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The Bone Woman: A Forensic Anthropologist's Search for Truth in the Mass Graves of Rwanda, Bosnia, Croatia, and Kosovo (Anglais) Relié – avril 2004

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THE blood's long gone

it took twenty-four hours to fly from california to Rwanda. I crossed ten time zones and ate two breakfasts, but there was one constant: my thoughts of Kibuye church and the job I had to do there. Most of the facts I knew were bounded by the dates of the genocide: the church was in Kibuye town, within the préfecture, or county, of Kibuye. During the three months of the 1994 genocide, this one county alone suffered the deaths or disappearances of almost 250,000 people. Several thousand of those had been killed in a single incident at Kibuye church.

According to the few Kibuye survivors, the préfet, or governor, of Kibuye organized gendarmes to direct people he had already targeted to be killed into two areas: the church and the stadium. The préfet told them that it was for their own safety, that they would be protected from the violence spreading through the country. But after two weeks of being directed to the "safe zones," those inside were attacked by the very police and militia who were supposed to be their protectors. This was a tactic typical of génocidaires all over Rwanda: to round up large numbers of victims in well-contained buildings and grounds with few avenues of escape and then to kill them. In fact, more people were killed in churches than in any other location in Rwanda. Some priests tried to protect those who had sought refuge in their churches; others remained silent or even aided the killers.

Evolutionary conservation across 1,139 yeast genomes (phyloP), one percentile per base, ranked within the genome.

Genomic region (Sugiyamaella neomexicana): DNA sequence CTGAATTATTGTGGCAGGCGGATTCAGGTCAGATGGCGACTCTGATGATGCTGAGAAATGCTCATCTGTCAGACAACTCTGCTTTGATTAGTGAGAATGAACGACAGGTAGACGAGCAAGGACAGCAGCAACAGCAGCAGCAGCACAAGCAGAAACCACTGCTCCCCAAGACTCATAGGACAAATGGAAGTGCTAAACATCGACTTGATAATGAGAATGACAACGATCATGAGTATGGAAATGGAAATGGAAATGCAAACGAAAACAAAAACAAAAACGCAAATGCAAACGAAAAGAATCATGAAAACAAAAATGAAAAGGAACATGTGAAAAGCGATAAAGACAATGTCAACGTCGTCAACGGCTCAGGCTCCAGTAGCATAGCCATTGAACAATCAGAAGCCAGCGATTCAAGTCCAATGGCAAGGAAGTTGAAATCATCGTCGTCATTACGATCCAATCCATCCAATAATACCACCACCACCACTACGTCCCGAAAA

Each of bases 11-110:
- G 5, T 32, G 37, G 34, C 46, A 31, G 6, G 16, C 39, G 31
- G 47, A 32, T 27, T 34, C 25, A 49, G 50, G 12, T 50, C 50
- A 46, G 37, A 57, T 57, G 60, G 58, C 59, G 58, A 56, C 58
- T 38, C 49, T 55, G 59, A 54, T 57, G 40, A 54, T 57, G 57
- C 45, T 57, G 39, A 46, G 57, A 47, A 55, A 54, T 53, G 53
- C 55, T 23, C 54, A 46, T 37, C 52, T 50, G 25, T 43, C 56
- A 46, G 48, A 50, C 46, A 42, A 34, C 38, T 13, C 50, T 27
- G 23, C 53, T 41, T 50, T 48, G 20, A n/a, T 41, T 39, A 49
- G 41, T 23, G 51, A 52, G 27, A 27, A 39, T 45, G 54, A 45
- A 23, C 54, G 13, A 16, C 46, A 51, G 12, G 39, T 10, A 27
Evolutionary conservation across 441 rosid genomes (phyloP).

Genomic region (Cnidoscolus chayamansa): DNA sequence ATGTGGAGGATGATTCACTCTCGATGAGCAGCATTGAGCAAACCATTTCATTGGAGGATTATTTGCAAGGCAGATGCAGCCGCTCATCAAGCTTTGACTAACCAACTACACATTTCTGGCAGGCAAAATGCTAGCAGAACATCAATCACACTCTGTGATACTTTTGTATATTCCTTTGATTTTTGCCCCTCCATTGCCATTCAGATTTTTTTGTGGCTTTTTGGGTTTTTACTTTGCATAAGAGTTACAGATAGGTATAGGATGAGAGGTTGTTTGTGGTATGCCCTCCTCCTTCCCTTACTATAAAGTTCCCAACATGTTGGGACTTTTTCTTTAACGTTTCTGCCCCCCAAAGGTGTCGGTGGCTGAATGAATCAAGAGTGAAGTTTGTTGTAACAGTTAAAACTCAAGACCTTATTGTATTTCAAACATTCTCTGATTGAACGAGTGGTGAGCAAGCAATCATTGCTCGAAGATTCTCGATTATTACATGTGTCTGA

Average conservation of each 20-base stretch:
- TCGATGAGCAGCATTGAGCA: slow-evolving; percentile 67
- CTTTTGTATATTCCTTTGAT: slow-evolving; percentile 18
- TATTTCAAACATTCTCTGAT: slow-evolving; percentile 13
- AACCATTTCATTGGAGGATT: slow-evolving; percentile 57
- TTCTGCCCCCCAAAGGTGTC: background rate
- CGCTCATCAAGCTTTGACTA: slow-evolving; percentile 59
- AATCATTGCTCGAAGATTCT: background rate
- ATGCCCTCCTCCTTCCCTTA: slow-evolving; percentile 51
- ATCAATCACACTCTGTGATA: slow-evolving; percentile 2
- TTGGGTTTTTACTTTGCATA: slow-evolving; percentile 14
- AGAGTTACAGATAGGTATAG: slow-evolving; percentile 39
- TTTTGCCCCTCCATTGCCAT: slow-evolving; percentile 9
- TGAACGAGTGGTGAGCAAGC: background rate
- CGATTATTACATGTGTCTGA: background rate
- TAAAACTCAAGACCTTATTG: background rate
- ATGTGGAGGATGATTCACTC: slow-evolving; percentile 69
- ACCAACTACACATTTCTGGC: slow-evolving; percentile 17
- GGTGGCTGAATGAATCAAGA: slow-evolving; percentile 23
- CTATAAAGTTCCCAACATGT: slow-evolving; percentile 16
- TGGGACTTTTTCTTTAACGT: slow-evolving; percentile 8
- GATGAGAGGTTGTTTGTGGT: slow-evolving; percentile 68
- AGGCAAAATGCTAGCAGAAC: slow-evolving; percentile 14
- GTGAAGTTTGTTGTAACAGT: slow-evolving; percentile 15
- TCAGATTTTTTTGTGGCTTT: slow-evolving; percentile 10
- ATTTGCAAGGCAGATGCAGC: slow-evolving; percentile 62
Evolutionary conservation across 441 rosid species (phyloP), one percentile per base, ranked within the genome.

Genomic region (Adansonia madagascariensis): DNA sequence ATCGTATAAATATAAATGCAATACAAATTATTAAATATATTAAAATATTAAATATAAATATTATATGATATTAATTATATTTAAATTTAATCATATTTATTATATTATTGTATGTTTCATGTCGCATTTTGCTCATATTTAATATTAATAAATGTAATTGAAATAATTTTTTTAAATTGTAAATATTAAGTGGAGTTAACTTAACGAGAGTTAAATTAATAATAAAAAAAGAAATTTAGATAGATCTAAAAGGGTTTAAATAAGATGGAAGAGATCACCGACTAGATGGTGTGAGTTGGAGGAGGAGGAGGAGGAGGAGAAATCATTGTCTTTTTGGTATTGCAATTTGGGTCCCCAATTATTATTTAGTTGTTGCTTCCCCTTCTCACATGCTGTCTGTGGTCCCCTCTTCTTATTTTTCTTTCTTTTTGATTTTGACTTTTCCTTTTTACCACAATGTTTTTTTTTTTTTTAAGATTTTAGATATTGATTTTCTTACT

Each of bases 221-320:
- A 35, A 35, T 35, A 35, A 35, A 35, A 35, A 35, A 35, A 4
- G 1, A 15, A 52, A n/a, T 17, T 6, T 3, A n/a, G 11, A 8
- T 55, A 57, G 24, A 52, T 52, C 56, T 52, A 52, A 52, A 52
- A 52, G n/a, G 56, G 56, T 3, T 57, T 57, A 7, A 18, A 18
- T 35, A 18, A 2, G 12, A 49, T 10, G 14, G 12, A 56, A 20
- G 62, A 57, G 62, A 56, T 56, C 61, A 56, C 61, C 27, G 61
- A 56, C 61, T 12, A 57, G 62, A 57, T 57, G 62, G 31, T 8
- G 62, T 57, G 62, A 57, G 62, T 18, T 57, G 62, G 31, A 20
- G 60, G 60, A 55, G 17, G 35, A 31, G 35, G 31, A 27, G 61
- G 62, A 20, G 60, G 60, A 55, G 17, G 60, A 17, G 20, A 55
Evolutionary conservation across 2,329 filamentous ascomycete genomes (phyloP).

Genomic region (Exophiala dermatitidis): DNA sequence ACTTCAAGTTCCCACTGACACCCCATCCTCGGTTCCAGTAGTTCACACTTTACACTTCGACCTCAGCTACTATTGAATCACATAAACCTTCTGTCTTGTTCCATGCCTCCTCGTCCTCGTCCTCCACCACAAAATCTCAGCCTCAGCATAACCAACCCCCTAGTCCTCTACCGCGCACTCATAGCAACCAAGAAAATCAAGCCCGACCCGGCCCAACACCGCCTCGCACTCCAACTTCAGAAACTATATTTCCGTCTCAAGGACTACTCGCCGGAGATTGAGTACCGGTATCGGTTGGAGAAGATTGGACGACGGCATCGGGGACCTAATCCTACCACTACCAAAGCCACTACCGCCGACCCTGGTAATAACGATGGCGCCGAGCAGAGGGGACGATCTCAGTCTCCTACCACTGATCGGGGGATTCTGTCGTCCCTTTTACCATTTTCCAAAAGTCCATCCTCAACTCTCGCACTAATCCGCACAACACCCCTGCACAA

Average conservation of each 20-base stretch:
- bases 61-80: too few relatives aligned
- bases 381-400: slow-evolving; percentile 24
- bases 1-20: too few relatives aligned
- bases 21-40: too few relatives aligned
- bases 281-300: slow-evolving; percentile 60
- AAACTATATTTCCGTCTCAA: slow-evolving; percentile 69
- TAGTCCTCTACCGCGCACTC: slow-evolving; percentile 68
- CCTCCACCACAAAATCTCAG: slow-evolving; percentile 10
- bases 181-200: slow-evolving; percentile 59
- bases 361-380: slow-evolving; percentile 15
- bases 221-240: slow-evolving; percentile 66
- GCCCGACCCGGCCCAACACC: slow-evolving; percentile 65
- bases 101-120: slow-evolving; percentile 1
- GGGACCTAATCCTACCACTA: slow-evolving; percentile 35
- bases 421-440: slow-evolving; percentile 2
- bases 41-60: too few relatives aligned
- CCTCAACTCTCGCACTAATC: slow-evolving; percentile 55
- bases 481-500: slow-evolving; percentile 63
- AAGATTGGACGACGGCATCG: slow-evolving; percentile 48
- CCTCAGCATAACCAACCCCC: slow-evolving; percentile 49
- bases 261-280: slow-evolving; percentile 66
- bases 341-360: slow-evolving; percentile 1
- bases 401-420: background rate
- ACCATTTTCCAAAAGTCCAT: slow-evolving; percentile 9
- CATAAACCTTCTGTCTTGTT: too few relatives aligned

I read the witness accounts of the attack on Kibuye church in "Death, Despair and Defiance," a publication of the organization African Rights. Reading them was like having the survivors whisper directly in my ear: they describe how the massacre took place primarily on April 17, a Sunday, on the peninsula where the church sits high above the shores of Lake Kivu. The attackers first threw a grenade among the hundreds of people gathered inside the church; then they fired shots to frighten or wound people. The small crater from the grenade explosion was still visible in the concrete floor almost two years later, along with the splintered pews. After the explosion, the attackers entered the church through the double wooden doors at the front. Using machetes, they began attacking anyone within arm's reach. A common farming implement became, in that moment, an instrument of mass killing, with a kind of simultaneity that bespeaks preplanning.

The massacre at the Kibuye church and in the surrounding buildings and land, where more than four thousand people had taken refuge, continued for several days, the killers stopping only for meals. The hairs on the back of my neck stood up when I learned that the killers fired tear gas to force those still alive to cough or sit up. They then went straight to those people and killed them. They left the bodies where they fell.

People living in Kibuye after the genocide eventually buried the bodies from the church in mass graves on the peninsula. The UN International Criminal Tribunal for Rwanda had requested our forensic team to locate the graves, and to exhume the remains and analyze them to determine the number of bodies, their age, their sex, the nature of their injuries, and the causes of their deaths. The physical evidence would be used at the trial of those already indicted by the Tribunal on charges of crimes against humanity, to provide proof of the events and to support the testimony of witnesses.

Every time I read the accounts of Kibuye survivors, I ended up crying because they described a type of persecution from which there appears no escape, followed by a shock survival stripped of joy due to the murders of parents, children, cousins-and family so extended the English language doesn't even have names for them, though Rwandans do. Reading those accounts one last time before the plane delivered me to Kigali, my reaction was no different, but I tried to hide the tears from people in the seats around me and that gave the crying a sort of desperation, which in turn made me wonder how I would handle working in this crime scene.